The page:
Title page for ETD etd-07032009-131245


Type of Document Dissertation
Author Panchadhara, Rohan
Author's Email Address rpanch1@lsu.edu
URN etd-07032009-131245
Title Meso-Scale Heating Predictions for Weak Impact of Granular Energetic Solids
Degree Doctor of Philosophy (Ph.D.)
Department Mechanical Engineering
Advisory Committee
Advisor Name Title
Keith A. Gonthier Committee Chair
Michael M. Tom Committee Co-Chair
Dimitris E. Nikitopoulos Committee Member
Glenn Sinclair Committee Member
Guoqiang Li Committee Member
John P. Wefel Dean's Representative
Keywords
  • Dynamic compaction
  • Hot-spots
  • Granular energetic solids
  • Meso-scale
Date of Defense 2009-06-17
Availability unrestricted
Abstract
An explicit, two-dimensional, Lagrangian finite and discrete element technique is formulated

and used to computationally characterize meso-scale fluctuations in thermomechanical fields induced

by low pressure deformation waves propagating through particulate energetic solids. Emphasis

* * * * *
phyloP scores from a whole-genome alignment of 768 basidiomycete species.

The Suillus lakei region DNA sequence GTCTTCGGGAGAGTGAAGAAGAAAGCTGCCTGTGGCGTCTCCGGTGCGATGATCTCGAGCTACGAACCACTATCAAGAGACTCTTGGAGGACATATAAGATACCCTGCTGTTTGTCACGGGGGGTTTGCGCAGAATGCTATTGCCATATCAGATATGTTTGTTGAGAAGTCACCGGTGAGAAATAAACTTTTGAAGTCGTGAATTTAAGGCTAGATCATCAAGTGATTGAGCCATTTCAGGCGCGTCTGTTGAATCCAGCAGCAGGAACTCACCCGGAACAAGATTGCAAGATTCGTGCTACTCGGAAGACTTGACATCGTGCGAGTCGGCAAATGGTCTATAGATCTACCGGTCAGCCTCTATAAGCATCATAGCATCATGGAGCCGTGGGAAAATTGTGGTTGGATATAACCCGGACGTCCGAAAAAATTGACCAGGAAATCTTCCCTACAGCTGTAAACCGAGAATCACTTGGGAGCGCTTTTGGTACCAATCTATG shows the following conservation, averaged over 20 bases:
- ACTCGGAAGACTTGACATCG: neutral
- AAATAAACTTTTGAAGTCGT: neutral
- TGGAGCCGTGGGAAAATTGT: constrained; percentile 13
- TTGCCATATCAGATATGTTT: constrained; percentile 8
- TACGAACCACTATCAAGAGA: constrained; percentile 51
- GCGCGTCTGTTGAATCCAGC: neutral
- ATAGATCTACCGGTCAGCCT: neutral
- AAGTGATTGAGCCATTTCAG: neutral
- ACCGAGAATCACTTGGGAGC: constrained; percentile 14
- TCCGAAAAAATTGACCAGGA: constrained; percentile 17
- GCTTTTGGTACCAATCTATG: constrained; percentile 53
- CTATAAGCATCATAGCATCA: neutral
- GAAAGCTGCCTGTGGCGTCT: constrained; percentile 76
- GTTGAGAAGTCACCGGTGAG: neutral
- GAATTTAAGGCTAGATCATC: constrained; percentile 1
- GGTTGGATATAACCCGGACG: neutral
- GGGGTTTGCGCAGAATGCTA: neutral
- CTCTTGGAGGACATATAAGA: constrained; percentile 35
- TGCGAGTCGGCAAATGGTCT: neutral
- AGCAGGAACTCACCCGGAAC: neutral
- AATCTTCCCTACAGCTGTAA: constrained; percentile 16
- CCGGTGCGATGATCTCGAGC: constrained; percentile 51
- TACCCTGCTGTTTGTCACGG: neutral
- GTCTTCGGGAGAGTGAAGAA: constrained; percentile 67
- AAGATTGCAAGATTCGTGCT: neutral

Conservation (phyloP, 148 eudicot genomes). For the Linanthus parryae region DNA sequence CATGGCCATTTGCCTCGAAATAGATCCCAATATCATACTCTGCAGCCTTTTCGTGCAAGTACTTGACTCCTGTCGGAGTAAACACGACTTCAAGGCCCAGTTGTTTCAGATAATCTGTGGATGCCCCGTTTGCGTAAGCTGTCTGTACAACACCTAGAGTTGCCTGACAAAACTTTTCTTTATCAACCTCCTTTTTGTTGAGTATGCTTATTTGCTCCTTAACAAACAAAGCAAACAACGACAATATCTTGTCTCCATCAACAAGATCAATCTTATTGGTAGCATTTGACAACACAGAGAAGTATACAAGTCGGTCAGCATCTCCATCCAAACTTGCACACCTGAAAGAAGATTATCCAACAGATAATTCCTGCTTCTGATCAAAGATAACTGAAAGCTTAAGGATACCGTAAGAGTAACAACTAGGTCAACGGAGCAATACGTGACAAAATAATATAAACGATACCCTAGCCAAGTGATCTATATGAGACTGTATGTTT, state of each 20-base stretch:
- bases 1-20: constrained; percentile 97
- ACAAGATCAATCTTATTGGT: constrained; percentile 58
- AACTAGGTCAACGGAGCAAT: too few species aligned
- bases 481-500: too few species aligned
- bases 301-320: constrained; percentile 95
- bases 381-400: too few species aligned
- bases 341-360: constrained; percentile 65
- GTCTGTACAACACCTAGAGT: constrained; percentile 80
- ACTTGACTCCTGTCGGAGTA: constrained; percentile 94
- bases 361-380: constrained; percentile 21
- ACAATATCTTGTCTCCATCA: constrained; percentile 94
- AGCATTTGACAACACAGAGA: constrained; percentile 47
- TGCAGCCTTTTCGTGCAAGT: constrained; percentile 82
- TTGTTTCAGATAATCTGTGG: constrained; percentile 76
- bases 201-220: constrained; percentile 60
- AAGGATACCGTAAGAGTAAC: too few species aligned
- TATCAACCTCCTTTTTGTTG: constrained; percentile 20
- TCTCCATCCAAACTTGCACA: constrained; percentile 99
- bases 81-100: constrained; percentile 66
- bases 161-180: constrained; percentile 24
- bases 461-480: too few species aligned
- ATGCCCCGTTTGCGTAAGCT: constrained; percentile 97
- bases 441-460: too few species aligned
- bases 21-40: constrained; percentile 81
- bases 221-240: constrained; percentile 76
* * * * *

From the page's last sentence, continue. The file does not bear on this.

is placed on characterizing the relative importance of plastic and friction work as meso-scale

heating mechanisms which may cause bulk ignition of these materials and their dependence on

piston speed (vp ~ 50-500 m/s). The numerical technique combines conservation principles with

a plane strain, thermoelastic-viscoplastic constitutive theory to describe deformation within the

material meso-structure. An energy consistent, penalty based, distributed potential force method,

coupled to a penalty regularized Amontons Coulomb law, is used to enforce kinematic and thermal

contact constraints between particles. The technique is shown to be convergent, and its spatial

(~ 2.0) and temporal (~ 1.5) convergence rate is established. Predictions show that alhough

plastic work far exceeds friction work, considerably higher local temperatures result from friction

work. Most mass within the deformation wave (~ 99.9%) is heated to approximately 330, 400,

and 500 K, for vp = 50, 250, and 500 m/s, respectively, due to plastic work, whereas only a

small fraction of mass (~ .001%) is respectively heated to temperatures in excess of 600, 1100

and 1400 K due to friction work. In addition to low speed impact, and contrary to conventional

belief, friction work is shown to also be an important heating mechanism at higher impact speeds.

The variation in spatial partitioning of bulk energy within the deformation wave structure with

particle morphology and material properties is demonstrated.

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